‘Too big of an ask’ Hills council slashes relief fund contribution

On the heels of a study session for their town’s 2020-2021 budget, Los Altos Hills council members Thursday denied a request from the city of Los Altos for a $250,000 small-business relief fund donation, choosing instead to give $5,000. 

Explaining their decision, the council expressed a desire to act as responsible stewards of their residents’ tax money at a time when COVID-19 has rendered the state’s financial future uncertain.

“It’s just a little too big of an ask for me,” Councilwoman Courtenay C. Corrigan said.

Following a request from Los Altos Chamber of Commerce president Kim Mosley for $300,000 to help small local businesses, Los Altos council members allocated $250,000 to the fund at their April 28 meeting, with the hope Los Altos Hills would match their contribution and private philanthropists might also chip in. The goal is to eventually raise $1 million and provide $5,000 grants to businesses that apply.

Both Los Altos Mayor Jan Pepper and Councilwoman Fligor directly appealed to Los Altos Hills council members at the beginning of last week’s teleconferenced meeting, a joint virtual gathering between the town’s council and the Finance and Investment Committee.

“Many of your residents – many of you – view our downtown as your downtown,” Fligor said. “I see many of you at our restaurants, shopping, walking up and down Main and State streets.”

Hills council members’ decision on the matter came at the end of the meeting, after approximately two-and-a-half hours of discussion about the operating budget for the fiscal year starting July 1 and about the 2021-2025 capital improvement budget, both of which they expect to approve at their June 18 meeting.

In a letter introducing the budget, City Manager Carl Cahill indicated the COVID-19 crisis has greatly influenced financial decisions.

“With the recent pandemic of the COVID-19 it is uncertain how the state economy will affect the town financially,” he wrote. “The plan is to take a conservative approach on operating expenditures and return to City Council within 3-6 months once staff has more information on the state economy and potential impacts on the revenue.”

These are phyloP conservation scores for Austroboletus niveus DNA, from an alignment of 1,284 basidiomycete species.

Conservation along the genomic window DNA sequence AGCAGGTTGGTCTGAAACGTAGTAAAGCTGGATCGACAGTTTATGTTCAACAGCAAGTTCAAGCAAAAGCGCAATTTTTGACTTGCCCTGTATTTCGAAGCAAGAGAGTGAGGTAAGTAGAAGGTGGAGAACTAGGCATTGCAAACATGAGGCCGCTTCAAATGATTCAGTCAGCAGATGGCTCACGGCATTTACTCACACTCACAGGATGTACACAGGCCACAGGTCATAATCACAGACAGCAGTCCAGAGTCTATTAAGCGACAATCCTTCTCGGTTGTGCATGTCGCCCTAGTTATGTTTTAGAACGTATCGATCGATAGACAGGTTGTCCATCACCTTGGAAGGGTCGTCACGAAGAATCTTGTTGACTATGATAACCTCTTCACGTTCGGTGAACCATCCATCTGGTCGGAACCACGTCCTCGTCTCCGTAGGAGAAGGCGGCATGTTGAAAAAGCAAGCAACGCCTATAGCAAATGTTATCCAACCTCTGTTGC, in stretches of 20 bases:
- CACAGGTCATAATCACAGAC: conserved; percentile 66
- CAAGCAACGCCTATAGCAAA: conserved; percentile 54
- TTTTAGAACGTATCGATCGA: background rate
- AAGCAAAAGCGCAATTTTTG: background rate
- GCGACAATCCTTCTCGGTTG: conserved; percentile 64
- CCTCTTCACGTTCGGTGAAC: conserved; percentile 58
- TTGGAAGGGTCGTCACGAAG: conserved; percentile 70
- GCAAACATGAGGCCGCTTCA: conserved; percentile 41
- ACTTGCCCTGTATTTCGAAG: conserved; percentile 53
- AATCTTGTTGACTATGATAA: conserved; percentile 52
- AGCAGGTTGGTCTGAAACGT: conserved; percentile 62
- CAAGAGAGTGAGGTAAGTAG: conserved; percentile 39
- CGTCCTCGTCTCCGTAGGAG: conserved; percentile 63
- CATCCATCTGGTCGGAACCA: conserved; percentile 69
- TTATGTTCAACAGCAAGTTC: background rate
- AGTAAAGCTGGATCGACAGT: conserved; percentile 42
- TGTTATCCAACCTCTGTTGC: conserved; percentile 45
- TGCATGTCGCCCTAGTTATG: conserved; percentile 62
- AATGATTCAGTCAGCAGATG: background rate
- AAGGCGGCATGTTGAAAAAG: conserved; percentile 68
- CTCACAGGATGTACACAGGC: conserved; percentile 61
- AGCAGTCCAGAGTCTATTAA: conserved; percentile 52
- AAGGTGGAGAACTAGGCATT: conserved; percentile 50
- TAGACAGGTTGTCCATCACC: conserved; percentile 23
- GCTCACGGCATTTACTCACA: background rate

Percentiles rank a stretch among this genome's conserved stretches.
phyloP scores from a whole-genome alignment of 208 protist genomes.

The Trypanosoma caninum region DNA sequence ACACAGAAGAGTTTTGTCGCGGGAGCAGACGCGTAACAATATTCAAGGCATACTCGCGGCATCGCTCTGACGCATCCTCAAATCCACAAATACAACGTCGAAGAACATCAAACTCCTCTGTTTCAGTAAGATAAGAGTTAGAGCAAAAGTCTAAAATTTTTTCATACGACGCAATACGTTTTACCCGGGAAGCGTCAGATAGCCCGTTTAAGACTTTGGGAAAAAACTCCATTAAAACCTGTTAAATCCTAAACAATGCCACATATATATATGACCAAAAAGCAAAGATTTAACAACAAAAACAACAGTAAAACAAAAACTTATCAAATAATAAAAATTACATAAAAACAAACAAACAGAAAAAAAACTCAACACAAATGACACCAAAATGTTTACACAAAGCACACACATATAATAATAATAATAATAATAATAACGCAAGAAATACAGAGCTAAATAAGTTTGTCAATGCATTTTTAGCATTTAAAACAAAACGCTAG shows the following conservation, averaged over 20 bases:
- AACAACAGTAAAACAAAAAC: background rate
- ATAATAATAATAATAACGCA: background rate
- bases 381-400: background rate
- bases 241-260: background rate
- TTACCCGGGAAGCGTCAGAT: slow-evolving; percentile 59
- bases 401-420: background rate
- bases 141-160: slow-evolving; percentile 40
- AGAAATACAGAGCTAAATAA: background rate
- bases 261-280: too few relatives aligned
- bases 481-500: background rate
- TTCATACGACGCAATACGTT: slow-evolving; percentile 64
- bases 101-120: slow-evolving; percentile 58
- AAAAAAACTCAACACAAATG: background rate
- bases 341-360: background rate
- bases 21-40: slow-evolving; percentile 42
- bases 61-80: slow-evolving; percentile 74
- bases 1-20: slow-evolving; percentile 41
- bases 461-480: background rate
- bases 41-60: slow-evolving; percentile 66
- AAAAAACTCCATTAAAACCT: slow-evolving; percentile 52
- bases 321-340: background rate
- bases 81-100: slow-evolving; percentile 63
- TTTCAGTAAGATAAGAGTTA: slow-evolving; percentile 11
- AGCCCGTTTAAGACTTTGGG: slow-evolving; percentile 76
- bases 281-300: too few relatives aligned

Staff forecast the town will bring in $16.15 million this next fiscal year, mostly from property taxes, and spend $19.71 million, mostly on public works projects such as sewer and pathways enhancements, leaving a total fund balance of $18.53 million by June 30, 2021. That’s down 16% from $22.09 million, the expected balance by the end of this fiscal year. Capital improvements ranging from the $2.65 million allocated for the town hall addition to $493,000 for various pathway construction will amount to $6.25 million in fiscal year 2020-2021; through fiscal year 2024-2025, the town expects to spend a total of $17.62 million on various improvement projects.

Uncertain conditions

Council members by and large praised the budget, which they said reflected an appropriate amount of belt tightening considering economic conditions. They elected not to remove any projects from the overall schedule, reasoning inclusion doesn’t necessarily mean the requisite funds are spent, but Mayor Michelle Wu faced pushback when she suggested setting aside $3 million in unallocated reserves to jump-start undergrounding utilities in town.

In light of the pandemic, the council agreed to grant the Community Health Awareness Council a one-time $5,000 addition to the $11,500 already budgeted for the coming year through a Joint Powers Authority agreement, but Councilman George Tyson’s request for $5,000 for Community Services Agency, another Mountain View nonprofit, was denied.

Later, when explaining his hesitation with the requested $250,000 donation to the Los Altos small-business relief fund, Tyson pointed out that Los Altos collects sales-tax revenue from the intended beneficiaries, but Los Altos Hills does not.

“I love the downtown, but I feel like it’s not our responsibility to provide support – certainly not the matching kind of support,” he said.

Councilman Roger Spreen argued that Mountain View, Palo Alto, Sunnyvale and Cupertino serve as Hills residents’ downtown just as much as Los Altos does. And while Hills residents certainly benefit from the businesses lining Main and State streets, Los Altos residents benefit from Hills amenities too.

“Our pathways are their pathways – they’re using our services as well, and we invite them there,” he said. “We’re spending half a million dollars this year to keep them in the state that they can use them as well. So we’re all in this together, to a degree, but I think that this is a request I’ll have to decline.”

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